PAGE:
Peregrine falcon nesting on University tower takes flight for the first time

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A peregrine falcon nesting on the top of the University of Leeds Parkinson tower has taken flight for the first time this morning.

Birdwatchers have been tracking the bird - one of a set of four which hatched in April - on a 24-hour live webcam set up at the top of the tower.

The peregrines have been nesting on the University of Leeds tower.

The peregrines have been nesting on the University of Leeds tower.

The peregrine is a large falcon with long, broad, pointed wings and a relatively short tail.

It is swift and agile in flight, chasing prey.

The birds can be found across Yorkshire, including in York, Wakefield and at Malham Cove.

In Wakefield, viewers can also track the movements of the falcons nesting in the Cathedral on a specially set up webcam.

Four eggs also hatched this morning (June 7th) at Malham Cove.

At around 4.50am this morning, 40 days after hatching, the first bird took to the skies across Leeds from the tower.

Paul, a birdwatcher and University of Leeds graduate, said: “We expected the birds to start flying before the 42 day mark so everybody has been stood ready.

“The bird took off in the early hours this morning so I don’t think anyone was here to spot the moment unfortunately.

“A lot of people including students love the birds and have been following the progress on the webcam so this is a huge moment.”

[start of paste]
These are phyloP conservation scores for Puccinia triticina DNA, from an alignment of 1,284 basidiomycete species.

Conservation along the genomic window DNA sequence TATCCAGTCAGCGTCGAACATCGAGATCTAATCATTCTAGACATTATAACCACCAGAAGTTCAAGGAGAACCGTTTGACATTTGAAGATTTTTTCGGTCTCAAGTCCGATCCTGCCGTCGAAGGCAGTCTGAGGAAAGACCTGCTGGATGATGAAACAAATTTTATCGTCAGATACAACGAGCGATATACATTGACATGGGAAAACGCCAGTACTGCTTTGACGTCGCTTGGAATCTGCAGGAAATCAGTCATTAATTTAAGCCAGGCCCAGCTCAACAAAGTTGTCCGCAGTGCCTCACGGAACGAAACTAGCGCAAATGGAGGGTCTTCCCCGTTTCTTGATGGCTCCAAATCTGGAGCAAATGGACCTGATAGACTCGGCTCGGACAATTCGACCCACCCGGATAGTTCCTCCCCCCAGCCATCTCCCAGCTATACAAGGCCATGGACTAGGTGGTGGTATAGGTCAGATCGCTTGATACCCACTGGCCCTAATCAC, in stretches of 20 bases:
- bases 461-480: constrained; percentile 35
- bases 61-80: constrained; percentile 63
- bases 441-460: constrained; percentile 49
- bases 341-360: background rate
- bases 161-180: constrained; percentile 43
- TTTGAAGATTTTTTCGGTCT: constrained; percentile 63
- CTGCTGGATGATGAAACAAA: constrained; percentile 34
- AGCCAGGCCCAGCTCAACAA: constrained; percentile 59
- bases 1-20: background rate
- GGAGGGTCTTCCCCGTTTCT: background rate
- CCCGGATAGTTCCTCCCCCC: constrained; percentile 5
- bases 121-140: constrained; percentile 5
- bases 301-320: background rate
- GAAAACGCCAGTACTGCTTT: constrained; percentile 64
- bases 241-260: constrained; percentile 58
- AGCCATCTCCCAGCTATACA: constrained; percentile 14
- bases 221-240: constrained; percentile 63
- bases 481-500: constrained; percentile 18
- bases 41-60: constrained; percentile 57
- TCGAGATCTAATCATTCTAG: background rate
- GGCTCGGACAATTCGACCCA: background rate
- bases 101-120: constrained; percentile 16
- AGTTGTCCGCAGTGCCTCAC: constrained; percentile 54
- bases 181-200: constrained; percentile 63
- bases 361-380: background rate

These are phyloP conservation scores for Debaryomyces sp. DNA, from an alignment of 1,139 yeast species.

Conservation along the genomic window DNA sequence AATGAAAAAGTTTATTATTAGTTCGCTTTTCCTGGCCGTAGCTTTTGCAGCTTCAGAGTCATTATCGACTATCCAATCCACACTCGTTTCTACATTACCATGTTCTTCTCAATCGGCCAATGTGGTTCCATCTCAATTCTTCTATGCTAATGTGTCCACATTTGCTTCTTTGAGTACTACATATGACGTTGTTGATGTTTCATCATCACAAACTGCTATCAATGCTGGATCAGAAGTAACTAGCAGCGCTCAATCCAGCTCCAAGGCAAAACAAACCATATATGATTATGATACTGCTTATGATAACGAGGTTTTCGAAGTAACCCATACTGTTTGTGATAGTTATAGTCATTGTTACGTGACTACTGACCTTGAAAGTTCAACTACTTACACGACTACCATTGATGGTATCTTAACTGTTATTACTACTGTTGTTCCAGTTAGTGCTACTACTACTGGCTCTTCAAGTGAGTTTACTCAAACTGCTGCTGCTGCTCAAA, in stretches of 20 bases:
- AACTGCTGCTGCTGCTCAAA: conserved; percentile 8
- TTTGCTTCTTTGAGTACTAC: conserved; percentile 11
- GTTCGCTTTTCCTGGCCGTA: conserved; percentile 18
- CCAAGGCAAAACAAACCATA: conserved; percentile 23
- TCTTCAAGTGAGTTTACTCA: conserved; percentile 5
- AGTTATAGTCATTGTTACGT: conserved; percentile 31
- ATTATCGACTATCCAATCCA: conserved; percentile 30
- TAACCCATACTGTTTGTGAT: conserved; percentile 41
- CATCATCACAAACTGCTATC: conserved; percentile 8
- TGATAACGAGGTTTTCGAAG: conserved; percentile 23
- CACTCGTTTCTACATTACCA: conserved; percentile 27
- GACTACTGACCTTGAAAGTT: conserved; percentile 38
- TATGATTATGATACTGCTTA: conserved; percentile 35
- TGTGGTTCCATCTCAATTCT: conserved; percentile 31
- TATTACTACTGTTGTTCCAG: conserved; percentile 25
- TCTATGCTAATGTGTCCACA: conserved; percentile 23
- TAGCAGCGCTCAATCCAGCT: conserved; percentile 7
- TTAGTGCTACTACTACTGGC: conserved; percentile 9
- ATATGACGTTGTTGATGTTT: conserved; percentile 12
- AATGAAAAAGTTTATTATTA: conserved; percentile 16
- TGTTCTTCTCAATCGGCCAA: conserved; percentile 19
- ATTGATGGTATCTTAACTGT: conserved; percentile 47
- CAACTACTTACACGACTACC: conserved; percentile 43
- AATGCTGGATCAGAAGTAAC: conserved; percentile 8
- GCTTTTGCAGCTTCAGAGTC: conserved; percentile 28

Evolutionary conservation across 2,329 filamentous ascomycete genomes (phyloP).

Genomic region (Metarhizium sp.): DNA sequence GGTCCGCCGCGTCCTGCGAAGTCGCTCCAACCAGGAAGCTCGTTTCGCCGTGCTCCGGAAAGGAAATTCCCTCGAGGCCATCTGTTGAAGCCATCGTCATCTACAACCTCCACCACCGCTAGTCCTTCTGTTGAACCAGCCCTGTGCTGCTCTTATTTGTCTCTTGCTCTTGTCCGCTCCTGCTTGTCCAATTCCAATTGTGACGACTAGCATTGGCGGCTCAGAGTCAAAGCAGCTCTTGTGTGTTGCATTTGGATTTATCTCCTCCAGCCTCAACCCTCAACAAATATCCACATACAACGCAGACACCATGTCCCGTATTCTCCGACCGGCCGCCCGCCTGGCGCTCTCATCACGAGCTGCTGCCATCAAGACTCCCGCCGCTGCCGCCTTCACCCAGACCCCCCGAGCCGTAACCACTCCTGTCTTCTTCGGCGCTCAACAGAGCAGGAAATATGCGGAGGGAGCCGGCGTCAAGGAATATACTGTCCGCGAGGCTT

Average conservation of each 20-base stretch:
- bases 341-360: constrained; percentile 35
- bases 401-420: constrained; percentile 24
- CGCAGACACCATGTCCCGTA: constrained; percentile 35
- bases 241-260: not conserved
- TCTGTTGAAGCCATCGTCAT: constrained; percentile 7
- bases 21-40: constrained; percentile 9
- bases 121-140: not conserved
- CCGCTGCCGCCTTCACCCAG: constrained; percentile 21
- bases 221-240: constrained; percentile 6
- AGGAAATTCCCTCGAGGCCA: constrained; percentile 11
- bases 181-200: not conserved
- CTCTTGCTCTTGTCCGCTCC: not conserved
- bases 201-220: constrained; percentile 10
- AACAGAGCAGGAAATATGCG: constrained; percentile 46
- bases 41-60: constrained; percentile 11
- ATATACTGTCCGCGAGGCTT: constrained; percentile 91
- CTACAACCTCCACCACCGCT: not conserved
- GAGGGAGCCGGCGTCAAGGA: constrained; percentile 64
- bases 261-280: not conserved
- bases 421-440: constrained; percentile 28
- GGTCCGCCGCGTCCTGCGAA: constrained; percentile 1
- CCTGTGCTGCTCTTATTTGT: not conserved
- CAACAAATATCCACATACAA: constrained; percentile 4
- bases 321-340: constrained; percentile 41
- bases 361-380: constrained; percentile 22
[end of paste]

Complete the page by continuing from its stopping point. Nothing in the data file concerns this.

The project is run by the sustainability project at the university.

On Wednesday May 15th, the Yorkshire Wildlife Trust came to campus to ring the chicks.

The details of the weights are:

TCD – 725g

TAD – 675g

TBD – 525g

T7C – 700g

The birds have not been given any names yet other than the tag codes used to identify them.

Crowds often flock around the base of the tower to try and spot the rare falcons on their lunch break, Paul said.

He added: “They are a rare breeding bird with the highest level of protection.

“Students from the University come out to see them and love them.”

Paul said the falcons main food source is feral pigeons around the city.

He added: “The birds are likely to have all gone by Sunday.

“We don’t expect them to return to the nest but they will likely stick around Leeds for the next few weeks.

“They will then go off and wander a long way, last year one of the birds was spotted atop Morley Town Hall.”